‘It is very easy [to kill] when it comes to protecting oneself and one’s family, one’s homeland. We won’t attack anyone. When did the developments in Ukraine start? Since the coup d’etat and the hostilities in Donbas began. That’s when they started. And we were protecting our people, ourselves, our homeland and our future.’

At the same time, the very historical introduction provided by the Russian President does contain an imperial motif:

‘When Russia expanded, then absorbed other nations who profess Islam, Buddhism, and Judaism, Russia has always been very loyal to those people who profess other religions. This is our strength. This is absolutely clear. And the fact is that […] main values are very similar. Not to say the same in all the world religions I have just mentioned, and which are the traditional religions of the Russian Federation. By the way, Russian authorities were always very careful about the culture and religion of those people who came into the Russian Empire. This, in my opinion, forms the basis of both security and stability of the Russian statehood. All the peoples inhabiting Russia basically consider it their motherhood (…). And people who profess different religions in Russia consider Russia their motherland. They have no other motherland. We are together. This is one big family and our traditional values are very similar.’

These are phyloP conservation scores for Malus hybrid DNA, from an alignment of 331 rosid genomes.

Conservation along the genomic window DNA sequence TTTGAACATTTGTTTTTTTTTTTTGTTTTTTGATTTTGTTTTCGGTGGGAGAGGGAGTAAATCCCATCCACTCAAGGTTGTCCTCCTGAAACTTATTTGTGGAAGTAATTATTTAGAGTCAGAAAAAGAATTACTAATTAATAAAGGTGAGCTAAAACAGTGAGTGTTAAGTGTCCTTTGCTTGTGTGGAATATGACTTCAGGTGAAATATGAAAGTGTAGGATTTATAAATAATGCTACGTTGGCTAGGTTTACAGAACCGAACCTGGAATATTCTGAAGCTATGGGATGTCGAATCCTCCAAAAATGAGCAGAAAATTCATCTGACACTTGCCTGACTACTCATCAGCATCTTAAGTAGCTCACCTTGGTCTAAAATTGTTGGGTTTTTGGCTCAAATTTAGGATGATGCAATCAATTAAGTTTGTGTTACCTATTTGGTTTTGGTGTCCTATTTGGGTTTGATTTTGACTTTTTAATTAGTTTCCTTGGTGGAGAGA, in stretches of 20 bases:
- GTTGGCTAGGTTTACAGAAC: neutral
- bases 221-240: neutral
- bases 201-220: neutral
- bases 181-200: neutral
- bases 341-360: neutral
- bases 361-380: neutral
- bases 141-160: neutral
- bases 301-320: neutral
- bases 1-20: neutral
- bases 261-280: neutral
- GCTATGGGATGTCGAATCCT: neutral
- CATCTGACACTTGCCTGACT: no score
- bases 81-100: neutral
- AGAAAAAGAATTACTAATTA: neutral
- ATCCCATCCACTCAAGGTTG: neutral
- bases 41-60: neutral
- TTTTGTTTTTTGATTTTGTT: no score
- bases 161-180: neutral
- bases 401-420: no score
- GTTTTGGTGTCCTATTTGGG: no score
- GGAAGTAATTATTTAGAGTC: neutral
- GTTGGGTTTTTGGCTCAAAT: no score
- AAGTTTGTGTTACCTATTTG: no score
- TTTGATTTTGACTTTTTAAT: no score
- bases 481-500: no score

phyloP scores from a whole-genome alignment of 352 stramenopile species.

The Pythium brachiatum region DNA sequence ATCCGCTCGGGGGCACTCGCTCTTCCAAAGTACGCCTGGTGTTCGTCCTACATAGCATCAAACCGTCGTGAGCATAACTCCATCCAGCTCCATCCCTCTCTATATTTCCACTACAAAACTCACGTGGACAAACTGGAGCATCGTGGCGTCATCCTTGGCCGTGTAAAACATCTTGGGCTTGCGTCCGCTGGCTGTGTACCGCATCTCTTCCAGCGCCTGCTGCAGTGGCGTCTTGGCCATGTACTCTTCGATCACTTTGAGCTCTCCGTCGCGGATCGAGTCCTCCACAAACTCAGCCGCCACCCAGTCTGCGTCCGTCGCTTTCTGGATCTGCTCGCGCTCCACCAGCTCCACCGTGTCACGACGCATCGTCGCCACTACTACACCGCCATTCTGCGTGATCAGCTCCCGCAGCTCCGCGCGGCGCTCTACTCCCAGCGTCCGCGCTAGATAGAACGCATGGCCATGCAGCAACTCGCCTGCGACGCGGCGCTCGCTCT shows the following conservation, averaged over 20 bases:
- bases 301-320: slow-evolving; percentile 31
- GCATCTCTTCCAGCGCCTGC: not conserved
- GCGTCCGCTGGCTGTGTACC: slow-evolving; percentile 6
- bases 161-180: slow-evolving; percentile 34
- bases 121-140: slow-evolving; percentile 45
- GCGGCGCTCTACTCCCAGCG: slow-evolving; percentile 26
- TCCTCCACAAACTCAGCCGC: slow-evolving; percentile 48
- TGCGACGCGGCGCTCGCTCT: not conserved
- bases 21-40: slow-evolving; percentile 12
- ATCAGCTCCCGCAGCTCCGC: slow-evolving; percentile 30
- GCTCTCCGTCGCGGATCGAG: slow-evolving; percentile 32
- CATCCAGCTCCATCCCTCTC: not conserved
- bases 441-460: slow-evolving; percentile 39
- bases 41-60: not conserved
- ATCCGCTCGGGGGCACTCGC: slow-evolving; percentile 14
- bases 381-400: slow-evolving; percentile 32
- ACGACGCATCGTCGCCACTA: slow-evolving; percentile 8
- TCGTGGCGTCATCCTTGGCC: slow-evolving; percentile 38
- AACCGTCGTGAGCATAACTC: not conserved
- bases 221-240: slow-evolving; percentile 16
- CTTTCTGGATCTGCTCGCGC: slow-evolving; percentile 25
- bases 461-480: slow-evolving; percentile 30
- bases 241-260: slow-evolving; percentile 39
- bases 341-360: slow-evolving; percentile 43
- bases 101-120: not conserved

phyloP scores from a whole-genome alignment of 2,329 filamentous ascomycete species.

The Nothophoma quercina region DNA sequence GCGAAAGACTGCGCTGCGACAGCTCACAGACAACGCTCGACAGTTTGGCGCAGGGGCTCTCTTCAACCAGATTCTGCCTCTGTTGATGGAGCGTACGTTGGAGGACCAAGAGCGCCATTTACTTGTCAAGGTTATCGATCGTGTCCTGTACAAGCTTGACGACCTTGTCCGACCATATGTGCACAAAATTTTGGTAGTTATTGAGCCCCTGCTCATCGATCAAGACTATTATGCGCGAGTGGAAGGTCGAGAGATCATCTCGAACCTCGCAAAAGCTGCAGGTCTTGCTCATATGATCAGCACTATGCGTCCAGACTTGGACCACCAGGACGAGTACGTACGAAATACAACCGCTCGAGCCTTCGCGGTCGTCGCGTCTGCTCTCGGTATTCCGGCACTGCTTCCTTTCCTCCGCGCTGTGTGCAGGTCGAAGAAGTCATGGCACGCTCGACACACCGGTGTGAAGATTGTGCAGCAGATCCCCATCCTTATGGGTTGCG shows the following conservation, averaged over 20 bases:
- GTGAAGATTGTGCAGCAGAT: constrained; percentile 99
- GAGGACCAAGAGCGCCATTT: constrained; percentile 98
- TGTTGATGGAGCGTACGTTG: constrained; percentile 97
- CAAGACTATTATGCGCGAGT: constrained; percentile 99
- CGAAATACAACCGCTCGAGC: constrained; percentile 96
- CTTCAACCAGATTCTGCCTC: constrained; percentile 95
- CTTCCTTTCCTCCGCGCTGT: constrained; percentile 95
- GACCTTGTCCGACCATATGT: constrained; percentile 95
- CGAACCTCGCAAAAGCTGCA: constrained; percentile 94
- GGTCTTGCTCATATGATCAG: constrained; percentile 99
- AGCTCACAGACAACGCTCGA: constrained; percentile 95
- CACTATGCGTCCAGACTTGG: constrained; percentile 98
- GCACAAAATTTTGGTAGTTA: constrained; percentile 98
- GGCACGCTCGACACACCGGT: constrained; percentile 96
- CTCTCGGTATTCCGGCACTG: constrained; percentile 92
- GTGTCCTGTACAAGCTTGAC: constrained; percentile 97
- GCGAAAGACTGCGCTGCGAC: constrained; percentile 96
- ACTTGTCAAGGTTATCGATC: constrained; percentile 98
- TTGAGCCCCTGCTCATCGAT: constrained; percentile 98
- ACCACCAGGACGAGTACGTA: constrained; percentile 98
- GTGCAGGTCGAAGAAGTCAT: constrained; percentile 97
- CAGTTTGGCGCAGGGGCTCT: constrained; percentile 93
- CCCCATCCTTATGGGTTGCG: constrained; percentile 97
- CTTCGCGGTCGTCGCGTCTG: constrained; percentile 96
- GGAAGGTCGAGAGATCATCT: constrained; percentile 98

It is notable that the ‘imperial’ narrative does not include Ukraine despite what Putin’s Ukrainian critics will often say, also those among the Ukrainian Greek Catholics. This country is not mentioned as ‘joined’ because its history belongs – according to Vladimir Putin’s worldview – to the very genesis of the people that built the empire: the Russians. Historically speaking, it is very true, for even when we started to considerably diverge, it was the common culture, personal relations and even political elites with Ukrainian blood that cemented the common political ground for ages, including the Soviet and part of the post-Soviet period. After all, it was the Cossacks who discovered and acquired Siberia for Russia. Were they Russian, Ukrainian? Their company seems to have been rather diverse, while the borderlines, vague…

For Putin and the elites who support and produce this discourse together with a large part of the Russian population, Ukraine is not just a rebellious colony. It is like an old motherland compared to the homeland for the American mind, although stronger emotionally. It does not mean that war and complete political reunification of Ukraine with Russia is inevitable by definition. On the contrary, it makes any gram of blood spilt even more appalling and prices, high. But this fact is something one should keep in mind when trying to come up with a solution.

Is there a red line or a red flag for a Catholic?